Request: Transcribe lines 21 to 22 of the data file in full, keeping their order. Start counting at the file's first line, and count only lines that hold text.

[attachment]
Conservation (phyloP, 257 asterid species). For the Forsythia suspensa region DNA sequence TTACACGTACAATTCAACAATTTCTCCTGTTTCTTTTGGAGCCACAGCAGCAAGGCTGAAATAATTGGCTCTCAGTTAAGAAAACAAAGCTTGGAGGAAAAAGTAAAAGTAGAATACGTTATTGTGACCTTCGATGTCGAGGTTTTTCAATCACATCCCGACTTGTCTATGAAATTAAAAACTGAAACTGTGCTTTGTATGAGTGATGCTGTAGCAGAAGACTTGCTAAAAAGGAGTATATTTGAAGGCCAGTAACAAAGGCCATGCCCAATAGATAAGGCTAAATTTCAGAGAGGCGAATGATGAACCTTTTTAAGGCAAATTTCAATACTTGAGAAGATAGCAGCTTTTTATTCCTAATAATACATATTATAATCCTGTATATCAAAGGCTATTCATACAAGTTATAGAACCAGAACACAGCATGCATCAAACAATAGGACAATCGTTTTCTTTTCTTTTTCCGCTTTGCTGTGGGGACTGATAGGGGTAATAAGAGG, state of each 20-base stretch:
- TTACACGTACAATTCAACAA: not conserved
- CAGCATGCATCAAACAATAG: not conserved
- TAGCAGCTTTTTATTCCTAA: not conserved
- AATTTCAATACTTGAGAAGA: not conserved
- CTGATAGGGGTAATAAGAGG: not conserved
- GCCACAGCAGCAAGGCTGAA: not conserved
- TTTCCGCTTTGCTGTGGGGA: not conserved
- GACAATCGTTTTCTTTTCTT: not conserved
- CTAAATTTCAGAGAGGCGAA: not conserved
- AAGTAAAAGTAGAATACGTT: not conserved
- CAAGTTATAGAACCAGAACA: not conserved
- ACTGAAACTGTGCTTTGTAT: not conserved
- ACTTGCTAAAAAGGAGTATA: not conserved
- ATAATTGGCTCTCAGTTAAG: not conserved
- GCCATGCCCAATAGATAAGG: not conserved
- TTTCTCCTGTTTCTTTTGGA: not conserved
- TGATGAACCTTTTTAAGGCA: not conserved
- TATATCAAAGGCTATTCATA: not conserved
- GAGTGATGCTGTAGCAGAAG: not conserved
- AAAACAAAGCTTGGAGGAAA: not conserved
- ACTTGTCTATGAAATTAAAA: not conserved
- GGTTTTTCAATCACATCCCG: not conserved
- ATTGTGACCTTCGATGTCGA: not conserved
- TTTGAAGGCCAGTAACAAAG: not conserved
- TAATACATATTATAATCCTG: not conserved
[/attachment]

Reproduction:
- AAAACAAAGCTTGGAGGAAA: not conserved
- ACTTGTCTATGAAATTAAAA: not conserved